justification for giving Obama the Nobel prize; Obama's foreign policy
achievements have been sparse thus far; and the results and prospects in
Pakistan are less gloomy than one might have predicted a year ago. However, the Pakistan claim is the dodgiest of those claims and I am only
partially persuaded by Zakaria's reasoning.
Zakaria argues that success (so far) in Pakistan is due to four factors, three of which he credits to the Obama team:
1) Obama properly recognized that prospects in Afghanistan are
linked to Pakistan and dramatized this fact by referring to the problem as the
2) Obama used sticks and carrots to pressure Pakistan: sticks in the form of outreach to Pakistan's rival, India; carrots in the form of massive aid.
3) Obama has put in time and effort, specifically a "whole of government" approach to Pakistan.
4) Obama got lucky because the militants over-reached in Pakistan with their brutality.
My problem with this argument is that all of these factors, except perhaps the "AfPak" label and luck (!), pre-date the Obama administration by some margin.
It is possible that Obama has
tweaked the mix of these policies just right and this has produced better
results. It is more possible that simply the steady accumulation of
continuing basically the same things has produced more progress. And it
is perhaps most possible that the critical ingredients distinguishing between
progress and reversals is the adoption of the McChrystal surge strategy in
Afghanistan, good luck, and circumstance.
Consider this: if the situation in Pakistan was worsening, there would be plenty of explanatory factors available to blame. First, just as Bush was stuck with the compromised Musharraf regime as partner, Obama is stuck the equally but differently compromised Zardari regime as partner. Second, numerous bureaucratic snafus have largely hobbled the "whole of government" effort. Third, the way the Pakistani aid package was, well, packaged produced a sharp backlash in Pakistan -- it is hard to know whether to code this a carrot or a stick or a poisoned carrot. Fourth, the tortuous Afghan Strategy Review 2.0 and the botched roll-out provided as much confusion as clarification in the region, at least initially.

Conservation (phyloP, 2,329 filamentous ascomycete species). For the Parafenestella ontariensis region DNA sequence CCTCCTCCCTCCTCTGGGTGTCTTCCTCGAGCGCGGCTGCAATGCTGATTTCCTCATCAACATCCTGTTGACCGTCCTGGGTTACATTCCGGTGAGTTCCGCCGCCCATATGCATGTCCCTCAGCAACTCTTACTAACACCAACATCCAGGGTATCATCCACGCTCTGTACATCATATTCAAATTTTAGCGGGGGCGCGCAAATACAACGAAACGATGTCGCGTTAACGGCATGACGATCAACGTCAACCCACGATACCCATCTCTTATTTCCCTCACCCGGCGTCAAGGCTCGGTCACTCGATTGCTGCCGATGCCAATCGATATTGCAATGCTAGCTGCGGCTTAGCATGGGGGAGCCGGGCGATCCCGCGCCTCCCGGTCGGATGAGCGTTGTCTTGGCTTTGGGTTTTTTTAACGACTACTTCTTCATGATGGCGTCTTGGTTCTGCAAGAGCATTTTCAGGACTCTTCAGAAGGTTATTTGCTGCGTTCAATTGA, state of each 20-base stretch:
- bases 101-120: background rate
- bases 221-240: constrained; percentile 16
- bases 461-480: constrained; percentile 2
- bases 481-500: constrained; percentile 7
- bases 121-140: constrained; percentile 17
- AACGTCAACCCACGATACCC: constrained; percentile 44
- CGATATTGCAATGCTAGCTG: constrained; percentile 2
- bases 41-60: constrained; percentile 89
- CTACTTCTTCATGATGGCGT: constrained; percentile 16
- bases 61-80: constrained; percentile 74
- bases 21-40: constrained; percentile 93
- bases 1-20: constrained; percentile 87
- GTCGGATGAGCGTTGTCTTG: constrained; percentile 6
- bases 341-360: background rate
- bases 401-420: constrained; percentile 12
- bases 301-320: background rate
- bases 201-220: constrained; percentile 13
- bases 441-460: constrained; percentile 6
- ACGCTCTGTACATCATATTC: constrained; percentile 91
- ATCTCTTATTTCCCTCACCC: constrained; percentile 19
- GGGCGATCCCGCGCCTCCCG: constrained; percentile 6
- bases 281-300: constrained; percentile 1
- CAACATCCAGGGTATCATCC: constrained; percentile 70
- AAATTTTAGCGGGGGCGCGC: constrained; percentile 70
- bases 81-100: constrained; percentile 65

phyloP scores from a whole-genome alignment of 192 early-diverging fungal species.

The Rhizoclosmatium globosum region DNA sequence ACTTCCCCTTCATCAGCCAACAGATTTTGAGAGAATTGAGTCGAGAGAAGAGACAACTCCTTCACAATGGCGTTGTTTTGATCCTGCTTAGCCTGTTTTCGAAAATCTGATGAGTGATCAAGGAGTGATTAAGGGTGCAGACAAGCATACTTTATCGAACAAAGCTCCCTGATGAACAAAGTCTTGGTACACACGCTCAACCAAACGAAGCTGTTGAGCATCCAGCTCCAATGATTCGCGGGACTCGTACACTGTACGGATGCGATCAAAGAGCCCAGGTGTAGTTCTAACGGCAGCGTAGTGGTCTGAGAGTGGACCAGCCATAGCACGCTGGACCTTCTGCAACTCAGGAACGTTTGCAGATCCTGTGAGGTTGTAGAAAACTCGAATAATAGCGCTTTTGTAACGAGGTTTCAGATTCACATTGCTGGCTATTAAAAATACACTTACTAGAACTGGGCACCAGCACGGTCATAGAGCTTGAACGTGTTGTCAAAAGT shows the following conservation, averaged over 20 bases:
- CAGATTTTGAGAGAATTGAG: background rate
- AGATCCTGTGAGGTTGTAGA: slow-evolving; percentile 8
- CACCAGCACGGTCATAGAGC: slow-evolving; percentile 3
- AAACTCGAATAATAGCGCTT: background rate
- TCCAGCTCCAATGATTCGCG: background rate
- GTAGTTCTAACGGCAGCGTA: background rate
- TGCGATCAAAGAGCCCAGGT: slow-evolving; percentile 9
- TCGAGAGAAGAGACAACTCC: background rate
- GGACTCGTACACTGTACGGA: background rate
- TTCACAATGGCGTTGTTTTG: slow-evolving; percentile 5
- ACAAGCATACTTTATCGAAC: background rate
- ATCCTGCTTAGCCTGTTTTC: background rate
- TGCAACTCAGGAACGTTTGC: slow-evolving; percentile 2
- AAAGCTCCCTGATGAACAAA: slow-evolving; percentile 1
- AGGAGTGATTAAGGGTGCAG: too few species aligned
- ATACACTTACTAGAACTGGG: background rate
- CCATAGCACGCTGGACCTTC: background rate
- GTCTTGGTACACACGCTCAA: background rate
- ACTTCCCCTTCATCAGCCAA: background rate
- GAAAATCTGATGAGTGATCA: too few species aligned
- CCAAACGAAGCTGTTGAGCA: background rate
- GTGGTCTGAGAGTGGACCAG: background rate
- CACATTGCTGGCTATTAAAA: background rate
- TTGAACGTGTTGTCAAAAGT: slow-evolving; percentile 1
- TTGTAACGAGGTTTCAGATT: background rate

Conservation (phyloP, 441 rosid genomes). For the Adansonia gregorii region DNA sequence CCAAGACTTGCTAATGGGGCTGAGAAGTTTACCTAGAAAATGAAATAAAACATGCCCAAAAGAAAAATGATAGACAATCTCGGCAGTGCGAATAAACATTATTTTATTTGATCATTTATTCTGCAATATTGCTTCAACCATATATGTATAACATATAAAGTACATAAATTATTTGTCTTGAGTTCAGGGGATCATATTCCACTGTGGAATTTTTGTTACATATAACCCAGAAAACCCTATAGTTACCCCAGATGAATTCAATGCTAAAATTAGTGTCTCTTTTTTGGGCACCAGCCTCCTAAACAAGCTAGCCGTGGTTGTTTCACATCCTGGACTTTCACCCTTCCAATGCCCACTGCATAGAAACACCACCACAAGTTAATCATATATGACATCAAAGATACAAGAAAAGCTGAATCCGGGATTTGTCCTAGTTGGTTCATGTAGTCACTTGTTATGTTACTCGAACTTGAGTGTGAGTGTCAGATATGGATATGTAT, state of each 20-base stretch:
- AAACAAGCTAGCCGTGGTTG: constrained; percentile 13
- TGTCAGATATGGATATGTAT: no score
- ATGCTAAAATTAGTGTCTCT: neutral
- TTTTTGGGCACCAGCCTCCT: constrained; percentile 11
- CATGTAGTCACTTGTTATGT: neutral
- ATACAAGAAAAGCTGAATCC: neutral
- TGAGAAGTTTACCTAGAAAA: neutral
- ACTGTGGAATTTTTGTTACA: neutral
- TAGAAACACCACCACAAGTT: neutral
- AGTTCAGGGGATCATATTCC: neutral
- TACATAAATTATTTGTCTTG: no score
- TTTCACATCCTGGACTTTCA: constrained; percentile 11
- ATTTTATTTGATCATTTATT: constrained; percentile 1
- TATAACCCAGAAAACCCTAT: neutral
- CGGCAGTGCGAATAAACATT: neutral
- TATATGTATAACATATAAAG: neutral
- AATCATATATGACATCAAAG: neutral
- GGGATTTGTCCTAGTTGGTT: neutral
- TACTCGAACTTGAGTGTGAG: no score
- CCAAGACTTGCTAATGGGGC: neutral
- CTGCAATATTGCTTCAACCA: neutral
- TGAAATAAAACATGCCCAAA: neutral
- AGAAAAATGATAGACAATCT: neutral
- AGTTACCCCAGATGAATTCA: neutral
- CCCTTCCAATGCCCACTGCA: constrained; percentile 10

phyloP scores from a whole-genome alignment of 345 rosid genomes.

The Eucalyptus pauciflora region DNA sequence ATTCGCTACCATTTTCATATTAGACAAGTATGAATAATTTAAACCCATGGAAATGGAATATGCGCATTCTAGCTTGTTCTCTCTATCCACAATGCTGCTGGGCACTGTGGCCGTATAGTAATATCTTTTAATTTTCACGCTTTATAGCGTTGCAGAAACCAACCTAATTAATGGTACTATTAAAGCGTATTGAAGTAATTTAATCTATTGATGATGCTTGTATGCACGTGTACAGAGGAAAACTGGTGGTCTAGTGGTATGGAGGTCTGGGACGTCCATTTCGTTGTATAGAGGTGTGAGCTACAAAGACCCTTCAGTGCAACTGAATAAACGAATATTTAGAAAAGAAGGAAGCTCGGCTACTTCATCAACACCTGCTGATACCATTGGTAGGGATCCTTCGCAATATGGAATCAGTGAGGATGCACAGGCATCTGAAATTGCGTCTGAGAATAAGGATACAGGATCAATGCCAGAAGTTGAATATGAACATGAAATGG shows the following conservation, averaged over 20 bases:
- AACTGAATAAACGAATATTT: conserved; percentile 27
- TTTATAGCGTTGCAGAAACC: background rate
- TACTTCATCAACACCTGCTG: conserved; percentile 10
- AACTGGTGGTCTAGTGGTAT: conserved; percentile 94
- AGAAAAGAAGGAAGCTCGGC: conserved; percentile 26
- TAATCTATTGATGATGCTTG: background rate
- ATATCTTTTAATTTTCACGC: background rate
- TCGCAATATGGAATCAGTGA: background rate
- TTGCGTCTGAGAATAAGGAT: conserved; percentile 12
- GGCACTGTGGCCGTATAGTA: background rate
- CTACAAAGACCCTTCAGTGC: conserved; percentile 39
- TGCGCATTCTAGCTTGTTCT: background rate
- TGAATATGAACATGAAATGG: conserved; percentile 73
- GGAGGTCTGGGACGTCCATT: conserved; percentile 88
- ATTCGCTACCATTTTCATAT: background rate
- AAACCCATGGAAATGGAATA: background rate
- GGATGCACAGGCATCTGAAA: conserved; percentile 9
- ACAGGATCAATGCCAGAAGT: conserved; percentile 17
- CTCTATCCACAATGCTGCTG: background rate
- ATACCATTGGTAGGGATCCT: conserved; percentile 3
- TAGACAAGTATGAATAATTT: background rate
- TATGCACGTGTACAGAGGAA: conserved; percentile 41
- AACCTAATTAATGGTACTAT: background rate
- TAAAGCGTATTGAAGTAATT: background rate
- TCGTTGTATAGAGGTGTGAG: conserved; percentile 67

In short, it seems it would be no harder to explain a lack of progress as it is to explain progress. Under the circumstances, a modified version of the old Scot verdict, "not yet proven," seems warranted.
To be fair, Zakaria duly caveats the Pakistan argument. One cannot accuse him of naïve boosterism on this issue. Indeed, he closes with a warning against naïve optimism on Pakistan and warns the Obama administration that relations with Pakistan are like running on a treadmill: "If you stop, you move backward -- and most likely fall down." He may be more right than he realized: it could be like running on a treadmill in that you can be doing the right things for a very long time and at great effort and still not appear to be any closer to your final objective.
JIM WATSON/AFP/Getty Images